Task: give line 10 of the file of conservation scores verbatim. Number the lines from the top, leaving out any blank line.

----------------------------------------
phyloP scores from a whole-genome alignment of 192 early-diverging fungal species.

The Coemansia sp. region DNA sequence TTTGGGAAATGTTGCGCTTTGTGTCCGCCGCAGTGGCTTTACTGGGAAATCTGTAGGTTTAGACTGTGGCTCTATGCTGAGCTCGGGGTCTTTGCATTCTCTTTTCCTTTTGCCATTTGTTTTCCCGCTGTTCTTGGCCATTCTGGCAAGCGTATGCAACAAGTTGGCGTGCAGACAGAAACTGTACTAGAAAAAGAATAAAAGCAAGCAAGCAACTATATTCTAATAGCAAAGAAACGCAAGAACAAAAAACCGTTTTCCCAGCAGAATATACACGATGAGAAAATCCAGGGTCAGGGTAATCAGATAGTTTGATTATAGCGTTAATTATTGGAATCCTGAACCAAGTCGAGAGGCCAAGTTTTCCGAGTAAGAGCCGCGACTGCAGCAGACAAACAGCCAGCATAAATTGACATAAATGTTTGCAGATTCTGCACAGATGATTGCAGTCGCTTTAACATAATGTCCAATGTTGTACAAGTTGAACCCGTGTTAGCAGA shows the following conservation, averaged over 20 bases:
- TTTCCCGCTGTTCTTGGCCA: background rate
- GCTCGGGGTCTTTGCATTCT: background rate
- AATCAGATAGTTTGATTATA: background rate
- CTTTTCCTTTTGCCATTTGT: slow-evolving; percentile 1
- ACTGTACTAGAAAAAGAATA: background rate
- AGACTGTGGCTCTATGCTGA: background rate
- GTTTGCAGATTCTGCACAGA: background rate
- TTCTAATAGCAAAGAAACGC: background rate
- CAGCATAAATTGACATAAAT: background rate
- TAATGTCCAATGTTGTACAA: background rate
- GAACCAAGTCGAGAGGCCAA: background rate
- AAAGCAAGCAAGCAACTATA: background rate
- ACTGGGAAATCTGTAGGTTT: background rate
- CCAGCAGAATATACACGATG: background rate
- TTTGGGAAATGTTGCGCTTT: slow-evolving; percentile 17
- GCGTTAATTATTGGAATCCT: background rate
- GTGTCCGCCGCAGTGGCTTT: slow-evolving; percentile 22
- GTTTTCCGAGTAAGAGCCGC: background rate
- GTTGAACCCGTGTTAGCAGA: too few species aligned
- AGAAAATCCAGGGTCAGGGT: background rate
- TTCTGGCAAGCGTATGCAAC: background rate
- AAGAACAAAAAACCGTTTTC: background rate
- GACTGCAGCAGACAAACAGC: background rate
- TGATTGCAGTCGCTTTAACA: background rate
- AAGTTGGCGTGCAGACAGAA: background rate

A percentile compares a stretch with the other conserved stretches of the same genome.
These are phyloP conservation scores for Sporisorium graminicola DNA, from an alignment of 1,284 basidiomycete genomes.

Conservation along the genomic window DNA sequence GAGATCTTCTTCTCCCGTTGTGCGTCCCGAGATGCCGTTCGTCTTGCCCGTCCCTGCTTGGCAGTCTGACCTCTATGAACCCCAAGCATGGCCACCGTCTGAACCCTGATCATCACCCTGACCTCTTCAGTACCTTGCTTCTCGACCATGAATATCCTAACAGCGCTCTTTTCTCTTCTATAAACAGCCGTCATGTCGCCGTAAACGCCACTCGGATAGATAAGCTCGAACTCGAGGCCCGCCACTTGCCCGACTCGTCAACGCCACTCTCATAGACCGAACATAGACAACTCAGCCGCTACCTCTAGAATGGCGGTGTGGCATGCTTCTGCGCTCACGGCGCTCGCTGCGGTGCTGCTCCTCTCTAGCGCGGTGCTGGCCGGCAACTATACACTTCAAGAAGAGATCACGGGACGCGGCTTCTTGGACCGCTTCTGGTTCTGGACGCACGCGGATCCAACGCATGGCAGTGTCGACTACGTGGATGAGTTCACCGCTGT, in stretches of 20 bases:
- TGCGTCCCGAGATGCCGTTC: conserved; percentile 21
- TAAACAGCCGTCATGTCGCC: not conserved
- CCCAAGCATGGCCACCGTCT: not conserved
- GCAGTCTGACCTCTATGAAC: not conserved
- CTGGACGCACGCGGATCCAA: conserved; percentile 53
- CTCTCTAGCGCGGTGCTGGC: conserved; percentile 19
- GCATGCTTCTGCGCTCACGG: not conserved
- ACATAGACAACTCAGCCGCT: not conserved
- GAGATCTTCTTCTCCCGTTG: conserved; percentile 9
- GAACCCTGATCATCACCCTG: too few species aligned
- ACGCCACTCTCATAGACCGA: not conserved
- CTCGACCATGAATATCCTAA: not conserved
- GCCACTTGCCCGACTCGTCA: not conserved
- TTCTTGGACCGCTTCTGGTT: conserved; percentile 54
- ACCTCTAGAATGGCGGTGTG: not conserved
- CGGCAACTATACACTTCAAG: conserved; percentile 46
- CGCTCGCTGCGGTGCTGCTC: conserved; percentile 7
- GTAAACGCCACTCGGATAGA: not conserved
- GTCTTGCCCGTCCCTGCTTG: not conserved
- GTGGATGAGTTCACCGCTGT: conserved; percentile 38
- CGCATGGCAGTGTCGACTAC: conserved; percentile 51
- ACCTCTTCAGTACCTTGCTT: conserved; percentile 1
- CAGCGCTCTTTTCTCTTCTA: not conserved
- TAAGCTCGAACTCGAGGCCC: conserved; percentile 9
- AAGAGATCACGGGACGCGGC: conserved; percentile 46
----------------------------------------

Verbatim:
- TTCTAATAGCAAAGAAACGC: background rate